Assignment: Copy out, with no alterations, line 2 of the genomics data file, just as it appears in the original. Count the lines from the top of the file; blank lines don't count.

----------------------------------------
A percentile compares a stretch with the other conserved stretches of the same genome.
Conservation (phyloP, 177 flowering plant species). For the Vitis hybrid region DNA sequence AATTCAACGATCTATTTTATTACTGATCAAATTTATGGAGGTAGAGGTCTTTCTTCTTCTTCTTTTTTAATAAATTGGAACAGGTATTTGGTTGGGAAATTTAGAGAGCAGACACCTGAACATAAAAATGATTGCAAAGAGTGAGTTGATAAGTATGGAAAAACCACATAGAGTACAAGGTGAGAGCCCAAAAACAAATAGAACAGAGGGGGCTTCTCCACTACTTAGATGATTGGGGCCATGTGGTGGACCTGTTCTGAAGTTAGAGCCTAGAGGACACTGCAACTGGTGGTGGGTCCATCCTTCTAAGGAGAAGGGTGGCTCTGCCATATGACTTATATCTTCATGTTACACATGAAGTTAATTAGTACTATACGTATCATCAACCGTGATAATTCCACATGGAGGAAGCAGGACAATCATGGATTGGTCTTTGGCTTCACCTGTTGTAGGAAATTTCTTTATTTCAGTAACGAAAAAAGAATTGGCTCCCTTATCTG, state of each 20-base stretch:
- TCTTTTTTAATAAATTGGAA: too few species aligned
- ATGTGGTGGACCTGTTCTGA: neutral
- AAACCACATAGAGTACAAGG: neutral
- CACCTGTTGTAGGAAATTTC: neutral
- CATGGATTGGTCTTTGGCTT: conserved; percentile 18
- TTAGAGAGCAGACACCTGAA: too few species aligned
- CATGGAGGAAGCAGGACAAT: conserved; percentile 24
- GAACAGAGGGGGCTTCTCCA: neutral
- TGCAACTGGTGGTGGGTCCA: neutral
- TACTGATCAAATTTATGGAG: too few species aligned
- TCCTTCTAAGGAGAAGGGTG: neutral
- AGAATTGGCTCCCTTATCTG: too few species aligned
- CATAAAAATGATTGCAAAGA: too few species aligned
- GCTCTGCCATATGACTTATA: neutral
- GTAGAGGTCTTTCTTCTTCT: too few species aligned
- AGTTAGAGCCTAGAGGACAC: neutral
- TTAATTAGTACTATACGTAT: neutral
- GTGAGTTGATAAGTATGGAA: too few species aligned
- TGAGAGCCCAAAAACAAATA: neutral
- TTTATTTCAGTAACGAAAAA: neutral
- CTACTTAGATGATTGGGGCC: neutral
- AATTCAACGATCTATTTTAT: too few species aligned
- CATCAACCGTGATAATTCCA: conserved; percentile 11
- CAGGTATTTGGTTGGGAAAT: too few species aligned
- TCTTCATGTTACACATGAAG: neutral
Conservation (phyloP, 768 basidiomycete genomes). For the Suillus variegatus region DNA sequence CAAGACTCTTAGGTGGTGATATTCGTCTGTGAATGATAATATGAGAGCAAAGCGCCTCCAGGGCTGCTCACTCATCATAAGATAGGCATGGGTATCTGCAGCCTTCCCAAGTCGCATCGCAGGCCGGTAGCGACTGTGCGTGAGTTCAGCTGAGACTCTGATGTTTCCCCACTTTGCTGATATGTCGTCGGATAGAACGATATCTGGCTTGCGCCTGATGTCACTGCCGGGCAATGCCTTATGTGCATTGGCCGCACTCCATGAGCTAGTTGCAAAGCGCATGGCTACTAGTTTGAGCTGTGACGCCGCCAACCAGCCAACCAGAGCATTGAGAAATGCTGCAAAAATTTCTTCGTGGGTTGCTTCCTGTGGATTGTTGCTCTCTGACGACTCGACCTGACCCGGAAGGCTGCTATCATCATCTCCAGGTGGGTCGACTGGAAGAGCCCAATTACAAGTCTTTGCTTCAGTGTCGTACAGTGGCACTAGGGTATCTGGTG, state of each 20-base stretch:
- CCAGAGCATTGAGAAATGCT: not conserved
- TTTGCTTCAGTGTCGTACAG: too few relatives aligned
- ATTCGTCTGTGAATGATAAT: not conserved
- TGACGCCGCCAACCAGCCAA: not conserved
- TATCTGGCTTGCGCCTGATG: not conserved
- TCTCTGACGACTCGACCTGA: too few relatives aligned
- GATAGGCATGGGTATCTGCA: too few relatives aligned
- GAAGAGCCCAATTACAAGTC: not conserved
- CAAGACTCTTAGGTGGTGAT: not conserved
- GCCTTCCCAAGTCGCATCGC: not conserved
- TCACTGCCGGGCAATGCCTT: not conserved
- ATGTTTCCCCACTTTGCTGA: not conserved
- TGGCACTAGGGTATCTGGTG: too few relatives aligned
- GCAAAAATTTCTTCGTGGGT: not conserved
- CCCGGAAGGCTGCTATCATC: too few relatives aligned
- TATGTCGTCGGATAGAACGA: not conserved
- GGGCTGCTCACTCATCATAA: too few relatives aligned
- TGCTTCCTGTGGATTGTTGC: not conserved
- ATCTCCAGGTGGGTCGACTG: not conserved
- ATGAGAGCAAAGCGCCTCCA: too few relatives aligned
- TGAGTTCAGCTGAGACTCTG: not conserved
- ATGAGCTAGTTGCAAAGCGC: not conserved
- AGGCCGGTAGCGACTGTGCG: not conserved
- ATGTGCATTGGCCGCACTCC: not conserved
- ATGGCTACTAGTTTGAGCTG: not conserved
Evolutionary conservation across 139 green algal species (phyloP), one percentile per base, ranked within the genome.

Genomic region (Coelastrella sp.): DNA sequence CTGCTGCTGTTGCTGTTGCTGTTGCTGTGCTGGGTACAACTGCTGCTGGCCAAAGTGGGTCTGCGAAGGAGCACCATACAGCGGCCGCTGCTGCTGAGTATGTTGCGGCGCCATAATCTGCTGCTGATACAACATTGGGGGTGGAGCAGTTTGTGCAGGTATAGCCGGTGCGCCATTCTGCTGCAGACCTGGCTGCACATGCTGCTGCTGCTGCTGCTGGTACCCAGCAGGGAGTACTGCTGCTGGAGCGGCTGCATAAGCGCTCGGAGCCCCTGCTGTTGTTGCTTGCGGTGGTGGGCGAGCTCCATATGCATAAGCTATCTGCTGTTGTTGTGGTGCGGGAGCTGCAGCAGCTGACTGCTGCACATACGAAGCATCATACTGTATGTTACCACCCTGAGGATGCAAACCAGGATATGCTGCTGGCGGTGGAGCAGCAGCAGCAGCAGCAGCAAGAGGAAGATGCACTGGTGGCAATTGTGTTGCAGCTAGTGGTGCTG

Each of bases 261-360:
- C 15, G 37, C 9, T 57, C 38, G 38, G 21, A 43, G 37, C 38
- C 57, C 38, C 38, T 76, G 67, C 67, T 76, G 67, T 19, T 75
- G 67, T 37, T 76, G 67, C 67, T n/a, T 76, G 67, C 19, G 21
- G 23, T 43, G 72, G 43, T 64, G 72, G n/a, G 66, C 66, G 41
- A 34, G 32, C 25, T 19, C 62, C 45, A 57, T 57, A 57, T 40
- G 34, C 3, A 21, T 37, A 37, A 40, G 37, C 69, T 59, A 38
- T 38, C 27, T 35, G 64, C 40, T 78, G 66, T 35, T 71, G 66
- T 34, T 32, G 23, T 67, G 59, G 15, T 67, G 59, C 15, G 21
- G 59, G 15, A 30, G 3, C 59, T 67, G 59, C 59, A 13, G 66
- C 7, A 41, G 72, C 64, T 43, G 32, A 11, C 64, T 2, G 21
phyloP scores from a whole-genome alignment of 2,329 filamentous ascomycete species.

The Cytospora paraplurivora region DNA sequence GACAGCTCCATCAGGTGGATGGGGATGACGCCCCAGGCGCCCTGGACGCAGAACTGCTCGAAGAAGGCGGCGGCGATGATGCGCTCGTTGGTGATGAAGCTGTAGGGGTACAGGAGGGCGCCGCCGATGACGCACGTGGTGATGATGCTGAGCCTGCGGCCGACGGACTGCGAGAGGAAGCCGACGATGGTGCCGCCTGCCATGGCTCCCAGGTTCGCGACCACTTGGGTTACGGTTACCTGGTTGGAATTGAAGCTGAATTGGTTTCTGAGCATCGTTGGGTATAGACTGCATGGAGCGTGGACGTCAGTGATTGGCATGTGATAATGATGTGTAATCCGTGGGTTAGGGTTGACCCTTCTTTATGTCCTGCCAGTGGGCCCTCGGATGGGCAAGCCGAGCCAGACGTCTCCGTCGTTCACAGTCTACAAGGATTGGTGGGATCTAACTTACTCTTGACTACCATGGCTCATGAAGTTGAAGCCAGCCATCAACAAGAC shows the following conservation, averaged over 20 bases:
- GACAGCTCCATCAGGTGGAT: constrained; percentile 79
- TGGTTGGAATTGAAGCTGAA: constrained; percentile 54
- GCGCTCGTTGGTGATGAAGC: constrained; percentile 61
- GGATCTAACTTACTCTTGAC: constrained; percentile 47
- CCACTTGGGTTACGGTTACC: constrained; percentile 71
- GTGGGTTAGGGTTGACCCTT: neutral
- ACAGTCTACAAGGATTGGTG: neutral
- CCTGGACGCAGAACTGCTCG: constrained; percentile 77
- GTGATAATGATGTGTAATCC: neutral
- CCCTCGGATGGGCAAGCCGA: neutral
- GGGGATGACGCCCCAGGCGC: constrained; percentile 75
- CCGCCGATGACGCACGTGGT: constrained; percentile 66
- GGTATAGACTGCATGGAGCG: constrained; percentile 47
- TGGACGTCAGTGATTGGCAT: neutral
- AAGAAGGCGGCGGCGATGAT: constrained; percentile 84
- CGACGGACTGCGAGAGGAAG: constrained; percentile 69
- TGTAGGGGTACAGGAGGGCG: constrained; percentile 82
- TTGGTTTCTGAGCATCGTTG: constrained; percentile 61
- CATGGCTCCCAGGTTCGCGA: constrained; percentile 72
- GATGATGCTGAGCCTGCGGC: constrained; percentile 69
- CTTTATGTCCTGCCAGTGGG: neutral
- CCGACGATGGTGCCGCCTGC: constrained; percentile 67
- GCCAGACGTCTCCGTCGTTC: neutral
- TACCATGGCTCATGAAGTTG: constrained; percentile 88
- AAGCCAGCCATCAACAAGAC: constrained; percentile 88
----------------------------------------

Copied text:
Conservation (phyloP, 177 flowering plant species). For the Vitis hybrid region DNA sequence AATTCAACGATCTATTTTATTACTGATCAAATTTATGGAGGTAGAGGTCTTTCTTCTTCTTCTTTTTTAATAAATTGGAACAGGTATTTGGTTGGGAAATTTAGAGAGCAGACACCTGAACATAAAAATGATTGCAAAGAGTGAGTTGATAAGTATGGAAAAACCACATAGAGTACAAGGTGAGAGCCCAAAAACAAATAGAACAGAGGGGGCTTCTCCACTACTTAGATGATTGGGGCCATGTGGTGGACCTGTTCTGAAGTTAGAGCCTAGAGGACACTGCAACTGGTGGTGGGTCCATCCTTCTAAGGAGAAGGGTGGCTCTGCCATATGACTTATATCTTCATGTTACACATGAAGTTAATTAGTACTATACGTATCATCAACCGTGATAATTCCACATGGAGGAAGCAGGACAATCATGGATTGGTCTTTGGCTTCACCTGTTGTAGGAAATTTCTTTATTTCAGTAACGAAAAAAGAATTGGCTCCCTTATCTG, state of each 20-base stretch: